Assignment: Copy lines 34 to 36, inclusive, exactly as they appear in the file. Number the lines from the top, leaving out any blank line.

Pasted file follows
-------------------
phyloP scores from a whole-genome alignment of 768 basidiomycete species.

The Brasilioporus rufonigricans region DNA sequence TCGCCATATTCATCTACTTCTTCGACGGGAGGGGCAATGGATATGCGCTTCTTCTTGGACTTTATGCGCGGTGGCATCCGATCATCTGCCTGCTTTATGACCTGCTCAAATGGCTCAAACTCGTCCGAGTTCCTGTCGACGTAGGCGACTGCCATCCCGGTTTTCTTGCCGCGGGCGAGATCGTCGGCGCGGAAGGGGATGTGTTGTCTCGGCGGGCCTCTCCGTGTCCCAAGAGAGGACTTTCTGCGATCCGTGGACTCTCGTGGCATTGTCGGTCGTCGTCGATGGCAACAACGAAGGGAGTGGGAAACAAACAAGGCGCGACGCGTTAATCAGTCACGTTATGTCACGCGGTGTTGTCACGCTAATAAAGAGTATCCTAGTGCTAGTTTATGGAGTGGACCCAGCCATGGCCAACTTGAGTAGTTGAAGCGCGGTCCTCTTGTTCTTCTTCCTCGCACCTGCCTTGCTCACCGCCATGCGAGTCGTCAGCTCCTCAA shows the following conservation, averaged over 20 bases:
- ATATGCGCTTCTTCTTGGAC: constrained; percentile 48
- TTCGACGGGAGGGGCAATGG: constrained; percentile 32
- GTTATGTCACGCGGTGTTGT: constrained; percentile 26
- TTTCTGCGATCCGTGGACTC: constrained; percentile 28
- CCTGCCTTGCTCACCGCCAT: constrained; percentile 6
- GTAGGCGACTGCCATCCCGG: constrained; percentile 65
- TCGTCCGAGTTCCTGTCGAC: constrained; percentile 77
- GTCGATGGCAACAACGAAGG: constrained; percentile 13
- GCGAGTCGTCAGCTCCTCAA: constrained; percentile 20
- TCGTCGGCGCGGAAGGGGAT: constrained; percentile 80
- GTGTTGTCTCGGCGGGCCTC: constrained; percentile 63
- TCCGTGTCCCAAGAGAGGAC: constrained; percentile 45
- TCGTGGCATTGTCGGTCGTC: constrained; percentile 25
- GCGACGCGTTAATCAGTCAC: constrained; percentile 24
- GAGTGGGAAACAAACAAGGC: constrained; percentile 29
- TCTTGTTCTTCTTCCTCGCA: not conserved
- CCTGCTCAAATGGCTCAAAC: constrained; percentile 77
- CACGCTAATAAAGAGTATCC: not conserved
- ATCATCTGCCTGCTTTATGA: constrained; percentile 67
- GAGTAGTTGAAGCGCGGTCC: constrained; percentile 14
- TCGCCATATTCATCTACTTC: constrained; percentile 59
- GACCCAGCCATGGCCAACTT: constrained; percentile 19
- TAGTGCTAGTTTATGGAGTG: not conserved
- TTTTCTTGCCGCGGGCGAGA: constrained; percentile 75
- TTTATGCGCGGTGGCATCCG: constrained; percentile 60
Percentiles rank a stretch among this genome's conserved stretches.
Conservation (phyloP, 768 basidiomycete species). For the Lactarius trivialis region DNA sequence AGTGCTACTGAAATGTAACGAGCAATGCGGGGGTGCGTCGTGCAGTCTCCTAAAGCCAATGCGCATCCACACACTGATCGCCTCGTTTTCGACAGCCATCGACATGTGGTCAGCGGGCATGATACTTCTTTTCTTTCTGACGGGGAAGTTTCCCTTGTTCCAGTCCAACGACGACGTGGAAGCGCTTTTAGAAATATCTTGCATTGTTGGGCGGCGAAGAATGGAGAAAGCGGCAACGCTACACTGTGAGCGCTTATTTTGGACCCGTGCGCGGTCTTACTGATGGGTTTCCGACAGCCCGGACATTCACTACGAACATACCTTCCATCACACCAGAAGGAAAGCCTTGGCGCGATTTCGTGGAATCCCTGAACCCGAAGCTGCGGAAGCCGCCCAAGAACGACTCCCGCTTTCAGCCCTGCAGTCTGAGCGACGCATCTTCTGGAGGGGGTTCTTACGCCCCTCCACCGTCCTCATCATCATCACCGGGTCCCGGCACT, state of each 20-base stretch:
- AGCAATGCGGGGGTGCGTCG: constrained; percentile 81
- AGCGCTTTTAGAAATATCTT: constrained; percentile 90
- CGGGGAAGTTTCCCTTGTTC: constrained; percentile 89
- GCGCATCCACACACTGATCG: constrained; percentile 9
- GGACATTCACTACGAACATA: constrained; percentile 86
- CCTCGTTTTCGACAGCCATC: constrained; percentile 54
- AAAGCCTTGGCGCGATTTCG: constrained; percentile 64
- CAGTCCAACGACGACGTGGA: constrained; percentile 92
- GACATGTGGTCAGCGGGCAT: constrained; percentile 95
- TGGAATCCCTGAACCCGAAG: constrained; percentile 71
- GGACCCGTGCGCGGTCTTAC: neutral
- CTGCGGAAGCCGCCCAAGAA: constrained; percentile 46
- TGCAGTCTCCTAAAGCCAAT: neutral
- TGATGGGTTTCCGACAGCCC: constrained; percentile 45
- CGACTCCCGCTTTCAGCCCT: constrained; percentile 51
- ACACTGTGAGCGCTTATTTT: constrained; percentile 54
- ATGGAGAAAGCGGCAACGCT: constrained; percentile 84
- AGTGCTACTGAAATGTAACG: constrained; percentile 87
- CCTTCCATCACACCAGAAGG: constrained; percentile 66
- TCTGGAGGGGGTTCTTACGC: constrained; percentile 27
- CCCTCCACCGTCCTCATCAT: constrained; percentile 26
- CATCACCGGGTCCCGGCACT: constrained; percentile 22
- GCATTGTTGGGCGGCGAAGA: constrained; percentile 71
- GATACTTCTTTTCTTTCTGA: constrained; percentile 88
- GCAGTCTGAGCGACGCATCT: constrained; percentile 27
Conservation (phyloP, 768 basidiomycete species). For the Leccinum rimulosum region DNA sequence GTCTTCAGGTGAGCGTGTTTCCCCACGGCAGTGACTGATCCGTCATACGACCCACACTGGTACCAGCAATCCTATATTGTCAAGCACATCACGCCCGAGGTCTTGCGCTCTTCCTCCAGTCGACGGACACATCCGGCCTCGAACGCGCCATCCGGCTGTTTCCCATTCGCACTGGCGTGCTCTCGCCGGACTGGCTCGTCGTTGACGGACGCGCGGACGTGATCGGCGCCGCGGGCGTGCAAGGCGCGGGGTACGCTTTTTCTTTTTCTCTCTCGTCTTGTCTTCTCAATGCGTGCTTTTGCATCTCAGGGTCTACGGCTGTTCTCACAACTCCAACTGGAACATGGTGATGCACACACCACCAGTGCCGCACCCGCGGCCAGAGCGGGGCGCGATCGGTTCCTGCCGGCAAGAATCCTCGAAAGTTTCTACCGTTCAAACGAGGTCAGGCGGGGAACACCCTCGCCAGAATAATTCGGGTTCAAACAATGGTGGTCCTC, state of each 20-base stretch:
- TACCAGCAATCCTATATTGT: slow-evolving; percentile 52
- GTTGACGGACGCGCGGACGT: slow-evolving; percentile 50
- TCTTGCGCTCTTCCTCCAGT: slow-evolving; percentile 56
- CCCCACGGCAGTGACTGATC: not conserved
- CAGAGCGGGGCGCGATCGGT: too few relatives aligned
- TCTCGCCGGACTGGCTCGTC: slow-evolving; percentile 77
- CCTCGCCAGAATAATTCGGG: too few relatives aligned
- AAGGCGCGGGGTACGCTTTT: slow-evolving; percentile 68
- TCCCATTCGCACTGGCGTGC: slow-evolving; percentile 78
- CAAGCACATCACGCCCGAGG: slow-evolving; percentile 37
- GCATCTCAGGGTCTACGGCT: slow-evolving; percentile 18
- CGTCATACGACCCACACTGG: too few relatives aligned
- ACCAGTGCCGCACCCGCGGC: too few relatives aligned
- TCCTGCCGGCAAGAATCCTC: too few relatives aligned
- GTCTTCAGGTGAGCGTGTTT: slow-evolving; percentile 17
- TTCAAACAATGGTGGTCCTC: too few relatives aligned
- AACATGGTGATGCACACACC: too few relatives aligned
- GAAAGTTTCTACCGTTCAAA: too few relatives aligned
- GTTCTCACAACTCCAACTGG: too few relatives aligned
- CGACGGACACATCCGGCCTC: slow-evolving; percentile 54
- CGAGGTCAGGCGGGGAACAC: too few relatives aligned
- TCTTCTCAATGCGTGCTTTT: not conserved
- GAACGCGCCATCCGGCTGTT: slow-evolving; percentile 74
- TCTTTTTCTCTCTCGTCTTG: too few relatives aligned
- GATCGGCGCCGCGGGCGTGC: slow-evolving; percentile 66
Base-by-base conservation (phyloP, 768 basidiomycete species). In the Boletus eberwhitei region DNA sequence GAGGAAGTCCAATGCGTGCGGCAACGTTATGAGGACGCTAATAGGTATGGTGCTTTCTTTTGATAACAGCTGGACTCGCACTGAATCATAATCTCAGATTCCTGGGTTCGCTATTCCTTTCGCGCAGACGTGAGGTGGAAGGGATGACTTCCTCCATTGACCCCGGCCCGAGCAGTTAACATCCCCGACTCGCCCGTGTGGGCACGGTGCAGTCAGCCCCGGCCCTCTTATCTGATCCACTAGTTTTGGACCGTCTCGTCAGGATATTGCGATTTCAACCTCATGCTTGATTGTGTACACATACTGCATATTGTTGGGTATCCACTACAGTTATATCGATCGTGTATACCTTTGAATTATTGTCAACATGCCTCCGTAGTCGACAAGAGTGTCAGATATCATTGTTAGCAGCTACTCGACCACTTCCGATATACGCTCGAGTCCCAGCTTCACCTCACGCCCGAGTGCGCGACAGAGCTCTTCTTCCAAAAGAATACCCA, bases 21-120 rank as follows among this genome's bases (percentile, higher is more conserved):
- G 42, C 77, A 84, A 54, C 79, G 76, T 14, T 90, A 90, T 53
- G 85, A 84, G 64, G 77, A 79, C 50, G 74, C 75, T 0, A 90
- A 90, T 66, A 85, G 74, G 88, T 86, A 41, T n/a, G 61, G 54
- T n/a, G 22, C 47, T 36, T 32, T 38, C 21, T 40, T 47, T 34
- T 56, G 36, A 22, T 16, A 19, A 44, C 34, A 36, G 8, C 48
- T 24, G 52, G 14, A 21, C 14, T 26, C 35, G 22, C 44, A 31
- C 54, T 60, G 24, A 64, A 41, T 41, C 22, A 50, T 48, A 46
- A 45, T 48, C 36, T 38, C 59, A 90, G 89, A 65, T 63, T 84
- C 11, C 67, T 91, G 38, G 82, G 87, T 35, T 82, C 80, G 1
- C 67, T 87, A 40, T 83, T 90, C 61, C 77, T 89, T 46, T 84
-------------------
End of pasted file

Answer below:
- GGACATTCACTACGAACATA: constrained; percentile 86
- CCTCGTTTTCGACAGCCATC: constrained; percentile 54
- AAAGCCTTGGCGCGATTTCG: constrained; percentile 64